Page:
Take a look, have a think and let me know if you think I’m talking absolute rubbish 🙂

Crowd Sourced Church

Last week was a bad week at work. The bid process for the fourth and final placement of the graduate scheme did not result in the outcome I had hoped for. And the circumstances surrounding that had left me both depressed and despondent.

On Sunday evening, church turned that on its head.
Earlier in the week there had been a slightly cryptic message sent into the Twitterverse
As Al started the service he said something along these lines and it started to make sense

We don’t really have a plan, there are going to be some songs, we’ll commission St Barnabas and Ursula will preach but we want to get you contributing to the service. So, tag your tweets #smlb and text your thoughts to this number or just come to the front and share

And what that resulted in was a wonderfully diverse, and rich, stream of contributions flashed up on the screens. There were texts, there were a lot of tweets and from the front there were the voices of those sharing stories without the anonymity and complexity of technology.
A church like ours is full of talented people and is incredibly well resourced in terms of preaching and leadership. That makes for a very polished experience (even when it doesn’t finish at 8.30 on the dot) but there is a certain inevitability to our slipping into being consumers and sitting passively, waiting to be entertained and edified.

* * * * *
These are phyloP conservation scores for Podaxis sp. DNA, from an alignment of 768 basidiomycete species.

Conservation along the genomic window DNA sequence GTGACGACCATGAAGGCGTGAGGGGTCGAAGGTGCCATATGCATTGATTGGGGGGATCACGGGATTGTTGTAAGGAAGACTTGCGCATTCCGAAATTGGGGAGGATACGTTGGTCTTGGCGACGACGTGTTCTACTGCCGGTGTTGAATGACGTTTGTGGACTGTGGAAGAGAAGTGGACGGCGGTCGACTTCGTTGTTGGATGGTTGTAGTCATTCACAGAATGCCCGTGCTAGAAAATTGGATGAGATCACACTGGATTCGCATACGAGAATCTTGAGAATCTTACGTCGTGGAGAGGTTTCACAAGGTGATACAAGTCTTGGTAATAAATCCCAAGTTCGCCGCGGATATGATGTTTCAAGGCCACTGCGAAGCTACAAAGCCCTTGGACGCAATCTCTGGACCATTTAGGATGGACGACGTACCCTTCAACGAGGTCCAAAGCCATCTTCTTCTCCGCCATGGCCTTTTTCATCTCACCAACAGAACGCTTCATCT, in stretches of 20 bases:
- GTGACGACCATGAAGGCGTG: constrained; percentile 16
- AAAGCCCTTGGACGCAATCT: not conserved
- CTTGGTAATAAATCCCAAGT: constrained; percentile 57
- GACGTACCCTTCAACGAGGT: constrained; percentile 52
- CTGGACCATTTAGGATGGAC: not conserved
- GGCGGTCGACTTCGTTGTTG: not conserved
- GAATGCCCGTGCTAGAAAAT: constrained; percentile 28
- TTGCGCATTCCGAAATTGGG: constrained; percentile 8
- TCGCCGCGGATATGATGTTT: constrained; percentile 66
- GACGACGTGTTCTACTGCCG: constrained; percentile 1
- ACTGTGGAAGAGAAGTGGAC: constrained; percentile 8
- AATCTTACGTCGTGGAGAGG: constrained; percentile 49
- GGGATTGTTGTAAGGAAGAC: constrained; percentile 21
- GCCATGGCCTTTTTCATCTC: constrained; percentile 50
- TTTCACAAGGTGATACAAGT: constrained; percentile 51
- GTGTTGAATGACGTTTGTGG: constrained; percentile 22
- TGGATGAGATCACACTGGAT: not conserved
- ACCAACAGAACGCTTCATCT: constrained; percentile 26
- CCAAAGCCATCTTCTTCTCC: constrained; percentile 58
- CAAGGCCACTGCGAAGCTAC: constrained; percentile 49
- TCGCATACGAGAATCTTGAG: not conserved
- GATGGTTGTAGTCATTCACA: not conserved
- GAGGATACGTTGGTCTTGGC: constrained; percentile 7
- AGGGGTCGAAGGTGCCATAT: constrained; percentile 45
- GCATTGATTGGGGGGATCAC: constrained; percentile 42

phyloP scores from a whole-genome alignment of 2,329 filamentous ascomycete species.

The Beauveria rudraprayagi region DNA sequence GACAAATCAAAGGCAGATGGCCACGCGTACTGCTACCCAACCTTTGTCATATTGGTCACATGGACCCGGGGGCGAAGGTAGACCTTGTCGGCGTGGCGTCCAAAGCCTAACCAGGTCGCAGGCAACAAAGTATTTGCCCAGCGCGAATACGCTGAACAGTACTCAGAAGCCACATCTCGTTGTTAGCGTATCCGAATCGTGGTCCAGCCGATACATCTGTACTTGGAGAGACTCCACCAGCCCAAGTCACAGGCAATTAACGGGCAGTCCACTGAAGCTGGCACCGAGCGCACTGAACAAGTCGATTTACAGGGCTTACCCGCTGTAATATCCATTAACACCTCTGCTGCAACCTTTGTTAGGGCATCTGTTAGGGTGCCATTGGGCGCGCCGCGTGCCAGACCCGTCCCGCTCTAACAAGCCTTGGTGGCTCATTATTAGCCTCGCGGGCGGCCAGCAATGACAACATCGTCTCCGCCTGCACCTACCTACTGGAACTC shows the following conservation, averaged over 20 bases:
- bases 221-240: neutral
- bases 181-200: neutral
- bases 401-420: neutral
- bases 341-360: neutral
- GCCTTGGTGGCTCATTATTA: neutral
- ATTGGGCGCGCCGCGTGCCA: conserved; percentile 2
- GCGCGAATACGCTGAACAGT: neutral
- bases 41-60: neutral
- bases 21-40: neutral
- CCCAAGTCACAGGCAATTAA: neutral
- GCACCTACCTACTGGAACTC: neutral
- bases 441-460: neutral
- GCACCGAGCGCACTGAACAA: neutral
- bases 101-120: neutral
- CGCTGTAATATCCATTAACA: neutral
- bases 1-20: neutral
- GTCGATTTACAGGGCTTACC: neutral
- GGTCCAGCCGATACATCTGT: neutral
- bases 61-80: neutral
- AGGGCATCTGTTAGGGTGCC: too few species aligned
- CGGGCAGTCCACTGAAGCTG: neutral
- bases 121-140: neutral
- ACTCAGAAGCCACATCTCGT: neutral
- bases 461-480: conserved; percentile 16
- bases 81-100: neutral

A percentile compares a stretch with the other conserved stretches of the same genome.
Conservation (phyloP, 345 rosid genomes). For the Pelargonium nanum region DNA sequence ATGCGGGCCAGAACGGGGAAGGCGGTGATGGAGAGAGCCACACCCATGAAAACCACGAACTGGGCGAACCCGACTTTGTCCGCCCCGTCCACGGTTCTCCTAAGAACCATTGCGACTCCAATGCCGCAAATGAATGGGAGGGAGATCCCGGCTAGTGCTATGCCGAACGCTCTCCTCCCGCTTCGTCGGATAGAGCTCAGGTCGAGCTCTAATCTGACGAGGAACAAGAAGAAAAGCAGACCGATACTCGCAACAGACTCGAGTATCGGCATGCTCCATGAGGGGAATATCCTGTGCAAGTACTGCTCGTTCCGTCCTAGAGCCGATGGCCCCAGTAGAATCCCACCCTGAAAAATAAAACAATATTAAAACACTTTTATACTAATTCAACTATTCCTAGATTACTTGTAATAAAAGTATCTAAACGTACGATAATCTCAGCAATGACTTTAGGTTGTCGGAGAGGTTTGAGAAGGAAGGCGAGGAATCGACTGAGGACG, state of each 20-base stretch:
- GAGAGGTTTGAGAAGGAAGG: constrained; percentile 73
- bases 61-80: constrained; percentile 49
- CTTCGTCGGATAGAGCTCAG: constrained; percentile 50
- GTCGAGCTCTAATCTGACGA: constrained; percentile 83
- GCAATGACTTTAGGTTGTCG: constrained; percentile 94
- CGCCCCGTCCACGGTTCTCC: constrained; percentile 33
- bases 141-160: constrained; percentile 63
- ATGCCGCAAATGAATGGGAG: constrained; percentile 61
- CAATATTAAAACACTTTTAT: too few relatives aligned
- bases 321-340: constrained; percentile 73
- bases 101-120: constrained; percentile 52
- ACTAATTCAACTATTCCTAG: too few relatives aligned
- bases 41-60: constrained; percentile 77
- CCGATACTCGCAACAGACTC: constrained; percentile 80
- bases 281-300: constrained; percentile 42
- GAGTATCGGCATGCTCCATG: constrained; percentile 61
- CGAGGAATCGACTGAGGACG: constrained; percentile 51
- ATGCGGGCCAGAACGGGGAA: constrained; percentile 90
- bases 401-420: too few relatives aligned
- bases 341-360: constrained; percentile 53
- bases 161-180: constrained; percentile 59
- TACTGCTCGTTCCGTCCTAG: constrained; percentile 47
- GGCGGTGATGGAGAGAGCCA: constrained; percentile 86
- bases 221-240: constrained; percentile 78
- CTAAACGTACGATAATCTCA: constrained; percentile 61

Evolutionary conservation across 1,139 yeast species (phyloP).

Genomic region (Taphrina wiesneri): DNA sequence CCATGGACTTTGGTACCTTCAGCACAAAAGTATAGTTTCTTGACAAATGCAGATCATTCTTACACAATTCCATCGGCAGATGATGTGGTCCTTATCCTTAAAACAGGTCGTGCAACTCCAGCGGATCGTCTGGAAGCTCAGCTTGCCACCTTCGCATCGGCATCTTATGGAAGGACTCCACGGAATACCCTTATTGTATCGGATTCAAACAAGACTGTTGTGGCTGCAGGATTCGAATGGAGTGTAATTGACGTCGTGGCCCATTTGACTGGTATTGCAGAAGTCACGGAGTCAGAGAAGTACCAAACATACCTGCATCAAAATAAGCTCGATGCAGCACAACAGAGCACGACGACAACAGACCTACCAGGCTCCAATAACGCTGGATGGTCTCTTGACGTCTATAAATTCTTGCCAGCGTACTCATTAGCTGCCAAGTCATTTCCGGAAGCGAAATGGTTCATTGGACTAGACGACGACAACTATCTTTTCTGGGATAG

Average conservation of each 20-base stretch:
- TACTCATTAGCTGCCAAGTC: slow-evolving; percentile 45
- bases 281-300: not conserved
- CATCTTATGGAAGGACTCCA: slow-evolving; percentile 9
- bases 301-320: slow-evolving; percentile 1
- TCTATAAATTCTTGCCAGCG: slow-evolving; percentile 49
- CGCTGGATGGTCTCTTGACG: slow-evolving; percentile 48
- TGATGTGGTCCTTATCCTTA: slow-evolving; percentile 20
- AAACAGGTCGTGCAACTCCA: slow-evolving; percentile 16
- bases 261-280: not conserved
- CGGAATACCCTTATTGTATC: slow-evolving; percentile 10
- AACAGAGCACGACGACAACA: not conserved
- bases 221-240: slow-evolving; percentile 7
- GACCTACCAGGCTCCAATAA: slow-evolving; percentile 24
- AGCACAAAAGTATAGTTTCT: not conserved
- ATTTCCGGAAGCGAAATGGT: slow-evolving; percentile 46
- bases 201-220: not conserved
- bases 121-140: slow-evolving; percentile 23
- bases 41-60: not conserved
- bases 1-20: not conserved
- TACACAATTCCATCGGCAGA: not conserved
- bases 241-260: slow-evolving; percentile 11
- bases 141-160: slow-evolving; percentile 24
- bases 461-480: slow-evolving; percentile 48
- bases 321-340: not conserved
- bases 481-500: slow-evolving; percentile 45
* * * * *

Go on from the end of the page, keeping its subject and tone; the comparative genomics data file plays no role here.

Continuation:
The leaders of this service have a difficult task in striking the right balance and on Sunday the crowd sourced approach really worked. It did mean that things were unpredictable but it gave God the opportunity to use a variety of channels and a number of different people to be his mouthpiece.
The whole God speaking thing is one of those things that makes Christians sound mental. The kind of suggestion that gets us thrown funny looks and underlines the delusional nature of our very existence. But nevertheless, bear with me (if you’re still reading), Sunday was a wonderful example of knowing that it’s more than just coincidence. It was one of those evenings where seemingly random activity looked, and felt, very much like the well orchestrated action of a loving saviour.
The very nature of the service – built up round a sermon on forgiveness (Ursula Simpson on top form) – addressed the stuff I had gone through last week. Dealt with it and moved on. From beginning to end the service could not have been better designed if I had sat down and thought about what I needed to hear. And it wasn’t in individual songs, or words, or music, or tweets but it was in the presence of God and the answers to prayer that was evident as a product of the whole.
The service came together from the contributions of the people in the pews but there was no mistaking a common thread running through it, a singular inspiration working through more than just those labelled ‘leader’.
We believe in a priesthood of all believers but often it’s hard to get people out of the pews. Did Sunday see the first shoots of something significant? It was certainly a great experience of being, not just doing, church.
I hope this isn’t just a random experiment but is something that can become a really important source of encouragement, praise and worship from day to day, not just on a Sunday. I think there’s a lot of mileage in exploring how some of the emerging trends in communication can work in a church context. It will be interesting to see if that’s true.